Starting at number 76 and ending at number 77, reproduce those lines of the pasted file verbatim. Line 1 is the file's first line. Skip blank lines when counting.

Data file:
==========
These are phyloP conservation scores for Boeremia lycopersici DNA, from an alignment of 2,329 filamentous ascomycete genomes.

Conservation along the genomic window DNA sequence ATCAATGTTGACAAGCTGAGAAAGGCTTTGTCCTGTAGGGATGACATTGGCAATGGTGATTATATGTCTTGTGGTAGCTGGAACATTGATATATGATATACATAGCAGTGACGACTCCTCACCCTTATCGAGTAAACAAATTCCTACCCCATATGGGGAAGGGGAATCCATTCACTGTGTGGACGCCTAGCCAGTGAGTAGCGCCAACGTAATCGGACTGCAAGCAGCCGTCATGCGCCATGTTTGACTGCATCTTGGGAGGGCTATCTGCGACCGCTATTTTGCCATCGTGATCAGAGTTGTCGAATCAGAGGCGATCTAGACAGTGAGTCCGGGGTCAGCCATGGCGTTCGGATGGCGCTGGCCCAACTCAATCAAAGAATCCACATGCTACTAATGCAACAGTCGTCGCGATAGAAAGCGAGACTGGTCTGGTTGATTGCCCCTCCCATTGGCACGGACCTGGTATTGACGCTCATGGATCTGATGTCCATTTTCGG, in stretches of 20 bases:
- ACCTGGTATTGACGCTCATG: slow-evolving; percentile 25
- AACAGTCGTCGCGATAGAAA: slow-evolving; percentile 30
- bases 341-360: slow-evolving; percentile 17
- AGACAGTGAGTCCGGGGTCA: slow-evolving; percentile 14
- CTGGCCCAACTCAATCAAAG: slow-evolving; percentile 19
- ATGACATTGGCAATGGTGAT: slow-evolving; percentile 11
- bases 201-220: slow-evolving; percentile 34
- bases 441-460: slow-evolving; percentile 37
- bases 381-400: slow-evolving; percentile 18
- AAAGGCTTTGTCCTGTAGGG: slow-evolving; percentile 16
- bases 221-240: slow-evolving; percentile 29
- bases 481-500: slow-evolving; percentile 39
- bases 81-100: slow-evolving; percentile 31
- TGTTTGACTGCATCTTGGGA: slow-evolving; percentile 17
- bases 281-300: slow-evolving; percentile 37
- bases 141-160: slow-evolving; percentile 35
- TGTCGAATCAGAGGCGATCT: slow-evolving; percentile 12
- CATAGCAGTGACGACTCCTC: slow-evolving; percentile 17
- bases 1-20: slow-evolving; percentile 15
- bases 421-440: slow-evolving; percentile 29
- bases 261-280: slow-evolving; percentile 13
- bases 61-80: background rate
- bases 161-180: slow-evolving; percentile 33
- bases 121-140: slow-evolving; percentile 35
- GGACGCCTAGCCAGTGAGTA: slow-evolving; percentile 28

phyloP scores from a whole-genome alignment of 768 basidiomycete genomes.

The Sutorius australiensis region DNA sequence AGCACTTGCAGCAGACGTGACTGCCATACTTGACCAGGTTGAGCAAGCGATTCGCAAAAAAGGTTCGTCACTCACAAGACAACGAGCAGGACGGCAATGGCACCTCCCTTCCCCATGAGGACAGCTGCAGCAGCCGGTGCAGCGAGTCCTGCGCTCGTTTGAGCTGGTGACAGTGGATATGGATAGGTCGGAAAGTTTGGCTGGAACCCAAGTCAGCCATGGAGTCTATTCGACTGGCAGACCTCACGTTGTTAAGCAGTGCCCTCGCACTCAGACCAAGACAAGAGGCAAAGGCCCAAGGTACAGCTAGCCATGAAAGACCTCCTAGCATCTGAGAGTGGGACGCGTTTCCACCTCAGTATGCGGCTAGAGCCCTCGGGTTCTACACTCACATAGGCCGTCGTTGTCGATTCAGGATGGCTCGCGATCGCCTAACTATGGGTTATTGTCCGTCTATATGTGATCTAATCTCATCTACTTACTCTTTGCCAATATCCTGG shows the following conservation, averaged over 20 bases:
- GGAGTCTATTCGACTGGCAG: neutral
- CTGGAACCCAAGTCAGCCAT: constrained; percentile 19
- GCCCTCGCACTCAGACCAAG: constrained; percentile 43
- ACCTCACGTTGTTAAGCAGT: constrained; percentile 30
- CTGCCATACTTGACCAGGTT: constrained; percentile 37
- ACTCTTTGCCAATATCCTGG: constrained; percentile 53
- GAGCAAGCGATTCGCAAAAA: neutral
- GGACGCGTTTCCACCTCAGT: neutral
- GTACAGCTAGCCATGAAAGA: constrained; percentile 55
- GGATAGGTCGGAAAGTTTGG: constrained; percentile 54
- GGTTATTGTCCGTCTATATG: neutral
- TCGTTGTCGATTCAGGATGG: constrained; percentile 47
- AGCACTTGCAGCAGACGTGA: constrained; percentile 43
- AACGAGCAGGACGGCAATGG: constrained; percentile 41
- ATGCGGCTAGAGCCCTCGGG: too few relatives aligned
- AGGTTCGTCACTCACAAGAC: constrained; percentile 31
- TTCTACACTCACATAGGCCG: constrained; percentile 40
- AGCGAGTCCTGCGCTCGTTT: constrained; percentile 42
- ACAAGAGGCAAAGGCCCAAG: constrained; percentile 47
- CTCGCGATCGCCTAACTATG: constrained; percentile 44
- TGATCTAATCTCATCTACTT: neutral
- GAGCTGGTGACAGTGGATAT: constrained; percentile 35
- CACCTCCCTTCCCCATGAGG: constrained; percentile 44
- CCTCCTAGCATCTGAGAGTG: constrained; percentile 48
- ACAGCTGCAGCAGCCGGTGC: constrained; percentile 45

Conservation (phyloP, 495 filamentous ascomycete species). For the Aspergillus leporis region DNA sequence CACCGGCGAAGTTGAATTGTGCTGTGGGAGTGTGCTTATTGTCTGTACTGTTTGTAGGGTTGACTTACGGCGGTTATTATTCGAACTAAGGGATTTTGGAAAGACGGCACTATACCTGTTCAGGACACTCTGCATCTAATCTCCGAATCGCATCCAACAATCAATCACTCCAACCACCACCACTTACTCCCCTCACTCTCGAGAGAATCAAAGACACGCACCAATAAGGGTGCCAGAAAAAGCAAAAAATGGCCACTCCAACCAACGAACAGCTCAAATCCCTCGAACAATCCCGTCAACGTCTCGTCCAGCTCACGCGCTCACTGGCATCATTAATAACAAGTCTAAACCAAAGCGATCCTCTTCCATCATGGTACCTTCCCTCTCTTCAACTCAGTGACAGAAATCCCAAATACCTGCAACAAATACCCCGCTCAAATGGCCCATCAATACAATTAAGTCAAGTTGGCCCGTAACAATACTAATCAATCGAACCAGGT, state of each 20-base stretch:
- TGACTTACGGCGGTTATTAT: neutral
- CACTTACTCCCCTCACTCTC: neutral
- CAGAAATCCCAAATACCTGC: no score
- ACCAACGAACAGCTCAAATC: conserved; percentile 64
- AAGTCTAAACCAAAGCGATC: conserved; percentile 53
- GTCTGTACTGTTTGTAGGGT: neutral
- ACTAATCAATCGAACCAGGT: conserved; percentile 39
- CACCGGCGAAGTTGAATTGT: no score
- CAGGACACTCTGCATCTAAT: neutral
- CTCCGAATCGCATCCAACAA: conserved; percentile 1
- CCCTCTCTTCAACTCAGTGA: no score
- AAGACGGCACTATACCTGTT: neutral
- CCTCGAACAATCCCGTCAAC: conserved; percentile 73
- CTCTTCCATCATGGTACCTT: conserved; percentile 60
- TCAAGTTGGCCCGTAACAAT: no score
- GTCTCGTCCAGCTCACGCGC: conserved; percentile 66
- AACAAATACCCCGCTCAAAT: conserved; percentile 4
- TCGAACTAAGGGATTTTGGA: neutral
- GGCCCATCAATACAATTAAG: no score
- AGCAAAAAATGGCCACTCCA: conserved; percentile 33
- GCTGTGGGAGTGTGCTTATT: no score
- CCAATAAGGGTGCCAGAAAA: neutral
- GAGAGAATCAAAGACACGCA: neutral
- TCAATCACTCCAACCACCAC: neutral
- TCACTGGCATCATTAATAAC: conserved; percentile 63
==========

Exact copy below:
- GCTGTGGGAGTGTGCTTATT: no score
- CCAATAAGGGTGCCAGAAAA: neutral